GIRARD — As more elderly people use federally funded meal home delivery service in Crawford County, making ends meet has become a serious challenge for those providing the essential “meals-on-wheels” service for homebound seniors.
Cindy Lane, director of the Southeast Kansas Area Agency on Aging (SEKAAA), spoke to the Crawford County Commission Friday to discuss the nonprofit organization’s financial woes.
“It’s beginning to be a crisis for us if we keep providing meals,” Lane said. “We have never had a wait list for meals in the past.”
If it can’t find a source of additional revenue, the SEKAAA will have to freeze delivery service through its nutrition program, which is largely funded by federal money that is administered through the state but requires local matching funds.
“I can’t bankrupt my agency for the meals program,” Lane said.
Including the cost of paying drivers to deliver them, each meal costs the SEKAAA about $11.
“It is through Older Americans Act funds so we cannot require a fee for this service,” said Stacy Dickerhoof, program manager for SEKAAA. “If they cannot pay for a meal, we cannot eliminate them from the program because they cannot.”
The requirements for funding of the program even go as far as dictating the wording of the “suggested donation” the SEKAAA asks for.
“One time we accidentally put the word ‘requested donation’ and the state said that’s too harsh of wording, you have to go back to ‘suggested,’” Dickerhoof said.
In addition to Crawford County, SEKAAA also serves Allen, Bourbon, Cherokee, Labette, Montgomery, Neosho, Wilson and Woodson counties, and the county government is not the only source of money to help the organization meet its requirements for matching federal funds.
Commissioner Bruce Blair pointed out that for elderly people who have some amount of mobility, there are also other resources in larger municipalities in the county.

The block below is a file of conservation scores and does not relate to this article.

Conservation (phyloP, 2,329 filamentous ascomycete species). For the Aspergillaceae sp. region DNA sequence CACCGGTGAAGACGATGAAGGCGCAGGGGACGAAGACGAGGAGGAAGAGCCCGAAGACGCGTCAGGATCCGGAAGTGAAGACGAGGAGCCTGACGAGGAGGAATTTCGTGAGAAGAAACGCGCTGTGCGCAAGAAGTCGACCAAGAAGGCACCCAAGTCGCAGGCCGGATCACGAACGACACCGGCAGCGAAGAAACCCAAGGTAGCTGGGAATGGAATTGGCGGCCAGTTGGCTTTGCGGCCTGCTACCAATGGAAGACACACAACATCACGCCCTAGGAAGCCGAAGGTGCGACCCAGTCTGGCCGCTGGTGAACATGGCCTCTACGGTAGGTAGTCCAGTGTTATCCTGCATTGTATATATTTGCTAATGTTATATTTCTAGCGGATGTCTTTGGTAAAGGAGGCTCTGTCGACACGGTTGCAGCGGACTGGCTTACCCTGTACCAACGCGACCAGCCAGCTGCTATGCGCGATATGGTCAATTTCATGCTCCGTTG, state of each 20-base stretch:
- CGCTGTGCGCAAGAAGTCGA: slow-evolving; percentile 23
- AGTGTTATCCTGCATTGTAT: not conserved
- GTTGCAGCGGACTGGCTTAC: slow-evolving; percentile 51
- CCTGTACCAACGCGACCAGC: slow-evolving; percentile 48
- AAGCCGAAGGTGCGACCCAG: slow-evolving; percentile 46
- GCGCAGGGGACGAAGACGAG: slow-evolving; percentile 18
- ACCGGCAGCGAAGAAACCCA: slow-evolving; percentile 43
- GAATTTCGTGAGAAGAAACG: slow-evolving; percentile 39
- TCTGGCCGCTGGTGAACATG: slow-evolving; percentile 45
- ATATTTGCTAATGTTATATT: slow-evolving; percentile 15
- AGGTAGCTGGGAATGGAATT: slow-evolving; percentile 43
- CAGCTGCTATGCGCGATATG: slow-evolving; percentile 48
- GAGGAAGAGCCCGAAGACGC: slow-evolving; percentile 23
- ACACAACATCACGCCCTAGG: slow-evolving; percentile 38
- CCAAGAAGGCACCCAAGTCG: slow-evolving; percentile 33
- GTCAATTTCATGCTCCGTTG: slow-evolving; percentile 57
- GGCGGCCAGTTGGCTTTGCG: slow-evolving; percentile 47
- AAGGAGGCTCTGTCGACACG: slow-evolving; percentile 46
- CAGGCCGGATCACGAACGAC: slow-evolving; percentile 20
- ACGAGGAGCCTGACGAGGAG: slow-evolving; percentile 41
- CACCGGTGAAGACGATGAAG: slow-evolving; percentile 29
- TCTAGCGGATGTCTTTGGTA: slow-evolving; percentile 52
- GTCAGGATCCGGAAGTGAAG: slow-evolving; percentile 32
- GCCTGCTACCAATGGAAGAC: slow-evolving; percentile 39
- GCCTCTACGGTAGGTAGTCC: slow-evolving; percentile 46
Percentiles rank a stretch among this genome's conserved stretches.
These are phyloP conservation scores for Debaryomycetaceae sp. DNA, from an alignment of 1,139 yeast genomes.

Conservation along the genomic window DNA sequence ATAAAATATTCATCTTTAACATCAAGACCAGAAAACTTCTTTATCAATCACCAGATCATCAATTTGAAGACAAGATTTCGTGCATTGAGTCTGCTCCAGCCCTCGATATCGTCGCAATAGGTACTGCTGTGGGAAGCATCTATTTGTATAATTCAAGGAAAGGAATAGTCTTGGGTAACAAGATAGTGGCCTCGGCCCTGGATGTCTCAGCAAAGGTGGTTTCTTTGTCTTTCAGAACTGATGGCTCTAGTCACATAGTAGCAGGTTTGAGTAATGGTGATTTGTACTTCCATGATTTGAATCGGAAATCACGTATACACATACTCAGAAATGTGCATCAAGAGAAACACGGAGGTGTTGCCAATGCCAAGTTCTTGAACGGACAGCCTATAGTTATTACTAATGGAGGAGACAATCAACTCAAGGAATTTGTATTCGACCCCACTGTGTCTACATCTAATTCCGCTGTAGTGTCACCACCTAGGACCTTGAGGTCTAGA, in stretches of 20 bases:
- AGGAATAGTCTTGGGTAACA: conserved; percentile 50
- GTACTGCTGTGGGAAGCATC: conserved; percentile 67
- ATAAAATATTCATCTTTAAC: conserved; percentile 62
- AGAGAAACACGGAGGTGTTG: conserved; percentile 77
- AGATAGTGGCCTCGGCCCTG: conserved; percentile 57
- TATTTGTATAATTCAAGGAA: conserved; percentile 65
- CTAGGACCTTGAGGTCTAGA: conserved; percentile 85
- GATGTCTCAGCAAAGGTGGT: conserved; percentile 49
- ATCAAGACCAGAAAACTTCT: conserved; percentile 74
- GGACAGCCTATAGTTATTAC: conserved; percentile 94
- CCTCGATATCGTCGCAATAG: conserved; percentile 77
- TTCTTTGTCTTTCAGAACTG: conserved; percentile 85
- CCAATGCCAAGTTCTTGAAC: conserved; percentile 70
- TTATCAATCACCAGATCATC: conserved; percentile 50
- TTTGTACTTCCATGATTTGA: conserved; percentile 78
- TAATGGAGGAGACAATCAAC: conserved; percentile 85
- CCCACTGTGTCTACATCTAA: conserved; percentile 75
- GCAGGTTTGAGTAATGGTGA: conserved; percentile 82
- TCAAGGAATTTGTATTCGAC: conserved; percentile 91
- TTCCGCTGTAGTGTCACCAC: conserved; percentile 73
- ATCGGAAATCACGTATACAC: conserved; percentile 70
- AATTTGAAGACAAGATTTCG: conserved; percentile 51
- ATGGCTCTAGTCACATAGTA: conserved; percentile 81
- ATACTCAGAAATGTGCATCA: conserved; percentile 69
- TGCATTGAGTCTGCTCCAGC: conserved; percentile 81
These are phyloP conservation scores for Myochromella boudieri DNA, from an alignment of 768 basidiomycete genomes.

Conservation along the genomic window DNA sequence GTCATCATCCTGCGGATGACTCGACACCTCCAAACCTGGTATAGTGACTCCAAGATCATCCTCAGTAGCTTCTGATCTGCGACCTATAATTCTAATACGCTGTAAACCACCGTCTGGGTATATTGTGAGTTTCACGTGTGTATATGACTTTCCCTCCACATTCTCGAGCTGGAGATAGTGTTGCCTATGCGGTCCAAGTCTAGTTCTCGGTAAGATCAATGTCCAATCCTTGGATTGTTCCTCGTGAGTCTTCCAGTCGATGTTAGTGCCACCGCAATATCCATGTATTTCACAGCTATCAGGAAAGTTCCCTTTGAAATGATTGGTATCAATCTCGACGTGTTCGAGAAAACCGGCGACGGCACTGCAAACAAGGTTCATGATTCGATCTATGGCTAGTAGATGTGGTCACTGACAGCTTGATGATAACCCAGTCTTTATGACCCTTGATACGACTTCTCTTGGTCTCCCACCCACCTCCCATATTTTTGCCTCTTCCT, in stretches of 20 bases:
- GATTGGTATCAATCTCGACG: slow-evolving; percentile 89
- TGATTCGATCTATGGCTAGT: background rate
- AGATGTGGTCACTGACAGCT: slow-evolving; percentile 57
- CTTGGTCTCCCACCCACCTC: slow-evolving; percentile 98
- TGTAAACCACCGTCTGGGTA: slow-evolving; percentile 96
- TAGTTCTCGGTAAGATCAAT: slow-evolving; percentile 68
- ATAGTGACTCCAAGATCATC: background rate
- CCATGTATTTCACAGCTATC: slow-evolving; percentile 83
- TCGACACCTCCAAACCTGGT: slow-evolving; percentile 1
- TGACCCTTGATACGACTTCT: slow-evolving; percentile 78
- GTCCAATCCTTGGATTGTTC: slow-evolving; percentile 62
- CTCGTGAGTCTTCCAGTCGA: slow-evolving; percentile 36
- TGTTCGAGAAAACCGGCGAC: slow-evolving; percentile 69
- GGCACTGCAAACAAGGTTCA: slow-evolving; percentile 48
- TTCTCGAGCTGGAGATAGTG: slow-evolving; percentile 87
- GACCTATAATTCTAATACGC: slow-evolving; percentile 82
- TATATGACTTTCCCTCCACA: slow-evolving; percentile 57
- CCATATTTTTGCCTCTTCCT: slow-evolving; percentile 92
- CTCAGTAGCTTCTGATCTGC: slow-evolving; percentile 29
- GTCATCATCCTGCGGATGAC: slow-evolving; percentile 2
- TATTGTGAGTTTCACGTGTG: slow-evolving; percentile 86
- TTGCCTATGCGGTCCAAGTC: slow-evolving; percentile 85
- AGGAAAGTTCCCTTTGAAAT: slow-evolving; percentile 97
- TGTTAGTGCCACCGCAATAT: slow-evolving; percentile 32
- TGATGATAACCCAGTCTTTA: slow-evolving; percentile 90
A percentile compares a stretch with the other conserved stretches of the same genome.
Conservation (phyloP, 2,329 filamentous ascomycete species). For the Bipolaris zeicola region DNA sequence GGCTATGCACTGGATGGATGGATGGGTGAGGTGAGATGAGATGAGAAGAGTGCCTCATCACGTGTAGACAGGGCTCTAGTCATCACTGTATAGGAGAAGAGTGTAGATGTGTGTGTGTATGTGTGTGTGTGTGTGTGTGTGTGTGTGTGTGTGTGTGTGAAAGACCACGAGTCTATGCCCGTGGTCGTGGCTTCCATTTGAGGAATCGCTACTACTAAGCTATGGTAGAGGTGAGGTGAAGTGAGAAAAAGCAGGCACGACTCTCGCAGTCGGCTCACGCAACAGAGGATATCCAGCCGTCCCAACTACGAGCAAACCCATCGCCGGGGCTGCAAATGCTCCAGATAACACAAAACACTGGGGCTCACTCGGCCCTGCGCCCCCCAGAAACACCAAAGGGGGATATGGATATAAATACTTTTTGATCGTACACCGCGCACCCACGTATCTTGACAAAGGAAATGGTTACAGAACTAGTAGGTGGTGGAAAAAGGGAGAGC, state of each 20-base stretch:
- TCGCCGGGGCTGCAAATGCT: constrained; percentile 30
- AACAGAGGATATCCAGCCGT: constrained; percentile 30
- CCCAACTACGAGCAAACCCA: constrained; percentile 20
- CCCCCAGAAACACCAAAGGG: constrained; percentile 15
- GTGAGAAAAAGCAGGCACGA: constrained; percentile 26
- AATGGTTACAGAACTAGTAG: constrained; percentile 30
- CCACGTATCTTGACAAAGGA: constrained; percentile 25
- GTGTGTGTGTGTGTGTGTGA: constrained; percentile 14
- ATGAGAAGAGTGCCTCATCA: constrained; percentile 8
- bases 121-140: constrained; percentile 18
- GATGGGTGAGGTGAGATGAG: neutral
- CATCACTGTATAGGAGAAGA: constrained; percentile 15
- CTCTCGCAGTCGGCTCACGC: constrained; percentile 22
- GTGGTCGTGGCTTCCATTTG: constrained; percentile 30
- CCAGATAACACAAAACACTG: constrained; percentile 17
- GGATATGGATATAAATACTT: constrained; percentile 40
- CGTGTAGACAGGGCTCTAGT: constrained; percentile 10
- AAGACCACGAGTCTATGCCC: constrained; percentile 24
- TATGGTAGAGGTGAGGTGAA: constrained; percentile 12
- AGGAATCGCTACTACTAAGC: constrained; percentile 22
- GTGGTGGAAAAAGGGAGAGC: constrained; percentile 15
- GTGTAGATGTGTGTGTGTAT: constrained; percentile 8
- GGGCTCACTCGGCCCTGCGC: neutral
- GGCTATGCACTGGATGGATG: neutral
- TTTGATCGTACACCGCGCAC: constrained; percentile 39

“There’s other opportunities in Pittsburg,” Blair said. “You’ve got Lord’s Diner. That’s getting utilized all the time. It’s available for anyone — college kids included.”
In more rural areas, though, there are often less options to serve the needs of local senior citizens, Blair said. Dickerhoof said this is something officials in Topeka often do not understand — asking, for example, if the SEKAAA can use a local hospital or restaurant as a meal distribution site, when the community they’re talking about may not have either one.
“They don’t understand the rural — really rural — settings that we deal with,” Dickerhoof said.
Not having anywhere to distribute meals is not the only problem with giving out meals at a central location, rather than delivering them to elderly people’s homes.
“Meal sites at senior centers are almost becoming a thing of the past because the baby boomers are working longer, not going to senior centers, and then it seems like by the time they get to that point then they don’t want to go to a senior center yet, they’re not old yet,” Dickerhoof said. By the time elderly people want to take advantage of meal services, they are often homebound. “So the attendance at our senior centers is really low.”
Asked by Commissioner Jeremy Johnson whether meal delivery requests were increasing as meal service at senior centers declines, Dickerhoof said it was.
The demand for meal delivery is “going to continue to grow,” Blair said. “There’s no doubt in my mind.”
After discussing the challenges facing the meal delivery service with Lane and Dickerhoof, the commissioners further discussed possibilities for helping to fund the program.
Johnson said he would like to see more specifics in the application process for various agencies and organizations seeking county financial aid in terms of what the money will be spent on, what their needs are, how many people will be served, and similar considerations.
“I don’t know what the answer is,” said Commissioner Tom Moody. “Are you better off giving some more money and forget about the smaller ones, or do you try to spread it out to keep all the funds intact and going? I don’t know. You want to be fair and you want to give it to who needs it the most, but if you hear their story, you know, they all need it. So it’s a tough call.”
After looking at its plans for allocating $150,000 available in the county’s 2020 elderly fund budget, the commissioners figured there would be $3,500 left of additional funding that it might be able to give to the SEKAAA and its nutrition program — less than 15 percent of the amount of additional funding the agency requested.
The commission did not make a decision Friday on funding for the SEKAAA. Those interested in donating to the agency can reach the SEKAAA at 620-431-2980 or visit www.sekaaa.com for more information.